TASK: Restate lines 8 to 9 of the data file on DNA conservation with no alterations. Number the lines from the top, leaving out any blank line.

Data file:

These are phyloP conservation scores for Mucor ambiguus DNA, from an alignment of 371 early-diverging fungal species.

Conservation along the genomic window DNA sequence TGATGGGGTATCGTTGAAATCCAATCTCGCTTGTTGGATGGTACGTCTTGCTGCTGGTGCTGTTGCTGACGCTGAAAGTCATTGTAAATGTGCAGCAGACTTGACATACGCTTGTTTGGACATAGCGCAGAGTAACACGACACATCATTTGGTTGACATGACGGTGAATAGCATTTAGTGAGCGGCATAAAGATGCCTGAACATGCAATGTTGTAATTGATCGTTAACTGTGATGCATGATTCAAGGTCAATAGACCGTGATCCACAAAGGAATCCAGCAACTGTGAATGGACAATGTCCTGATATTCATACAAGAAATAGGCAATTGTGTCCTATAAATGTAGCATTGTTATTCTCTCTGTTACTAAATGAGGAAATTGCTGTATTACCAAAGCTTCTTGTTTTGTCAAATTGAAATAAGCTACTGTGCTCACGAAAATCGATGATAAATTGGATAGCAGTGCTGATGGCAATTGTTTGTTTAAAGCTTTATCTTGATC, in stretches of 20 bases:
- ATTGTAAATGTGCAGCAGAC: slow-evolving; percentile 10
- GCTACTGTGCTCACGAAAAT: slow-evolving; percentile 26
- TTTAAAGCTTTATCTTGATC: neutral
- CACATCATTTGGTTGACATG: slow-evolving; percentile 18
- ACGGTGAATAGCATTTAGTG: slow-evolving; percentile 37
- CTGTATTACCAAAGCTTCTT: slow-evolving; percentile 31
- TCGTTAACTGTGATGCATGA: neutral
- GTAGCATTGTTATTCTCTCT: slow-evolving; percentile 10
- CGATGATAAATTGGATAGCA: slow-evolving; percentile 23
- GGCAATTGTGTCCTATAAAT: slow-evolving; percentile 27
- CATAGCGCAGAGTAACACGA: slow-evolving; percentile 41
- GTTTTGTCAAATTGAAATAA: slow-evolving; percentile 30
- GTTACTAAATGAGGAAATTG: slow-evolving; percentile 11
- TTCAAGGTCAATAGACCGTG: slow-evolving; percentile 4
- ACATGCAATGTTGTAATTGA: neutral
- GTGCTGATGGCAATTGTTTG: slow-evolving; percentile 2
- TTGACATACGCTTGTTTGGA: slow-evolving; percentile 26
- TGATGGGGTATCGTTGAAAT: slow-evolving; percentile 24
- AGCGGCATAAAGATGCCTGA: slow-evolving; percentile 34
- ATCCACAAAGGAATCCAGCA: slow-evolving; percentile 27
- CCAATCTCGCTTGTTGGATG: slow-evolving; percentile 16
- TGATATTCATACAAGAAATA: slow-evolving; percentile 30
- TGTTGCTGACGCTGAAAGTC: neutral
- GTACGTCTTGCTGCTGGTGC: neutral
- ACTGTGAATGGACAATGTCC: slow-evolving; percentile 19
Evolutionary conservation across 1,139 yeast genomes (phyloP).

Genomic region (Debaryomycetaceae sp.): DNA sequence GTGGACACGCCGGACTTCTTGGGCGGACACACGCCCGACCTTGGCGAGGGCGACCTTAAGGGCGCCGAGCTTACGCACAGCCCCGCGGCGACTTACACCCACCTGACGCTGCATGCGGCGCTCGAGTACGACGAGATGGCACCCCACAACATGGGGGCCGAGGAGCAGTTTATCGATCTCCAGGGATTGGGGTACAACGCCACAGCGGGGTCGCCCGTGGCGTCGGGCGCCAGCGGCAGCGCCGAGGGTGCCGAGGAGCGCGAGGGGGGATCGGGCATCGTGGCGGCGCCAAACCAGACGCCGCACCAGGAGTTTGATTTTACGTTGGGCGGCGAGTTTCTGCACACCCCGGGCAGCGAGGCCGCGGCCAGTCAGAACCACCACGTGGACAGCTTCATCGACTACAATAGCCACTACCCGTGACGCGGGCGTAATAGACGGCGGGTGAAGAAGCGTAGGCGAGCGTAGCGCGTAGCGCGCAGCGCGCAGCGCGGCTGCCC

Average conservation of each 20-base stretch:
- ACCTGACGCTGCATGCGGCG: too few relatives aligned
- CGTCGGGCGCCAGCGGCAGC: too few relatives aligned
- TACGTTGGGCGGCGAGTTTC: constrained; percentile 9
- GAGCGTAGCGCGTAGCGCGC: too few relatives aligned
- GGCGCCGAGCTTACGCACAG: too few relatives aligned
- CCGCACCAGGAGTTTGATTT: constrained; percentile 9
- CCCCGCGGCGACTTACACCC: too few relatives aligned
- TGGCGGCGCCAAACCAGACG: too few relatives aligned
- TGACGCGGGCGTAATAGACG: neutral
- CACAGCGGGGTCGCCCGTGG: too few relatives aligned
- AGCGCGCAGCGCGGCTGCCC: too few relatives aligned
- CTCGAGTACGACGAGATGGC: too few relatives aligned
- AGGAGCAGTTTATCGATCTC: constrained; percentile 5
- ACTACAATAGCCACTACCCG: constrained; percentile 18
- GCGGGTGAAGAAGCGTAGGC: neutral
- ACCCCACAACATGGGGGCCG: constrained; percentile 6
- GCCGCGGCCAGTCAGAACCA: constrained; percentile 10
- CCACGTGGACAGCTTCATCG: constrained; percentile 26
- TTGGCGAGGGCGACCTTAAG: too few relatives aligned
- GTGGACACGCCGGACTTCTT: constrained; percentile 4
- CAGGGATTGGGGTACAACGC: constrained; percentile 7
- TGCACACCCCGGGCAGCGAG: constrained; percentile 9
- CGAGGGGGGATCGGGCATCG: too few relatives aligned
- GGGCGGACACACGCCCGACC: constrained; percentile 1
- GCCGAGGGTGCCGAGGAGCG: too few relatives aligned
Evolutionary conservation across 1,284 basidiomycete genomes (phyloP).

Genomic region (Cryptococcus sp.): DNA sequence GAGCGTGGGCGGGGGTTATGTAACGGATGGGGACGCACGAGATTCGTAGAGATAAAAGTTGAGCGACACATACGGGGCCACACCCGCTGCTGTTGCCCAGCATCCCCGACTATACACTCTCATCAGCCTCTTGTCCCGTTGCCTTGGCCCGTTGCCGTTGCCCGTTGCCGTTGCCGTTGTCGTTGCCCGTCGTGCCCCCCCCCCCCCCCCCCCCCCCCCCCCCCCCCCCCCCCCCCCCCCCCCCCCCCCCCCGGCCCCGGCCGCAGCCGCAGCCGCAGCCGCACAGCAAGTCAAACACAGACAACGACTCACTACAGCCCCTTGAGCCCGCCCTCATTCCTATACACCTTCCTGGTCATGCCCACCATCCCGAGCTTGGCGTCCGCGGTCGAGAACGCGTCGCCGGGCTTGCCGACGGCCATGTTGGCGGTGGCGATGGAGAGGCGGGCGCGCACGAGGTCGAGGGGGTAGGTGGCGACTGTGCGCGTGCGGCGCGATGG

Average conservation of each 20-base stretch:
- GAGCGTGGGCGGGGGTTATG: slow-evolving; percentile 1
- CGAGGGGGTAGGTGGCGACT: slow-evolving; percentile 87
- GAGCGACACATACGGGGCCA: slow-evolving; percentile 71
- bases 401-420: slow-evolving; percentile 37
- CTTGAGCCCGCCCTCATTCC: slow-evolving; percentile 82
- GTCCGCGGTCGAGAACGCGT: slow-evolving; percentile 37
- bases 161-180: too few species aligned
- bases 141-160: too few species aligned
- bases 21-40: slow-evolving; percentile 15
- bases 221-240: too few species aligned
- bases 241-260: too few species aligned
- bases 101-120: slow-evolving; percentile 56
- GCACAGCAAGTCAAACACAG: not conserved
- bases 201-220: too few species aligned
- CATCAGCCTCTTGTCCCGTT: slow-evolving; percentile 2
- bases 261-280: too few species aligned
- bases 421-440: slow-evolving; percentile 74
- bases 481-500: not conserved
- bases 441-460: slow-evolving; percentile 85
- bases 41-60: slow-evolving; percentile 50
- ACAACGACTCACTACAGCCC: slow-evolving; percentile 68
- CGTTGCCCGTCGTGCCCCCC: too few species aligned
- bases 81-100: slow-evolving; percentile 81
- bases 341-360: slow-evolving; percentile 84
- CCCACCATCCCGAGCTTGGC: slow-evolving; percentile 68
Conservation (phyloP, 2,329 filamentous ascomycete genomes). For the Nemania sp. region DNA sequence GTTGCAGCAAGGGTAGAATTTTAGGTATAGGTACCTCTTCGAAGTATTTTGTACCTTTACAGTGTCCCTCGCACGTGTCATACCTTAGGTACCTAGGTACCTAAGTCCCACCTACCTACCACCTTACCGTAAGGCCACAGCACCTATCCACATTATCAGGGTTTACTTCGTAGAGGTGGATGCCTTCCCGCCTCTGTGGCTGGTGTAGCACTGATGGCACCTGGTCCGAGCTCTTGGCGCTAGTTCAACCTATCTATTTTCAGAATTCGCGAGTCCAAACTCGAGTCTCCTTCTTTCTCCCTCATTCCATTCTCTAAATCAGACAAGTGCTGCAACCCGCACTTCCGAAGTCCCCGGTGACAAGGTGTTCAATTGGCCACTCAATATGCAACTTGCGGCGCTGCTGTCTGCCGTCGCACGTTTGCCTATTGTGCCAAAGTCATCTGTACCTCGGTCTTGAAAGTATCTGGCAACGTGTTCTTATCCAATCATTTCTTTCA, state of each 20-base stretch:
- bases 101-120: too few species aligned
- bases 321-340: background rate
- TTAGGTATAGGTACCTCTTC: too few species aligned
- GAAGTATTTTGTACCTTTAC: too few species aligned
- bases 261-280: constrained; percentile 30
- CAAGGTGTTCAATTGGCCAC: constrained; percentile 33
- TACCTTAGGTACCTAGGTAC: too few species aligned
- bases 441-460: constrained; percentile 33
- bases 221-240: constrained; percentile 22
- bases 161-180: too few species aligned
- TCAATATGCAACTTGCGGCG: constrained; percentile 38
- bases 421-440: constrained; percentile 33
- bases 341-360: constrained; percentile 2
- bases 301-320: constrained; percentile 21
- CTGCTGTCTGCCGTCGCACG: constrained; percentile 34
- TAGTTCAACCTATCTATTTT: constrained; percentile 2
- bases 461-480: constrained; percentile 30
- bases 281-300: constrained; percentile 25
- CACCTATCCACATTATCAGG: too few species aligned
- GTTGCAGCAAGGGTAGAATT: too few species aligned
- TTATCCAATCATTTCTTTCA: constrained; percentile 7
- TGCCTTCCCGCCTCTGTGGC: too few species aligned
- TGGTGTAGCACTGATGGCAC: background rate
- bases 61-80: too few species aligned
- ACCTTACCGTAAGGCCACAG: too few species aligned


- CTGTATTACCAAAGCTTCTT: slow-evolving; percentile 31
- TCGTTAACTGTGATGCATGA: neutral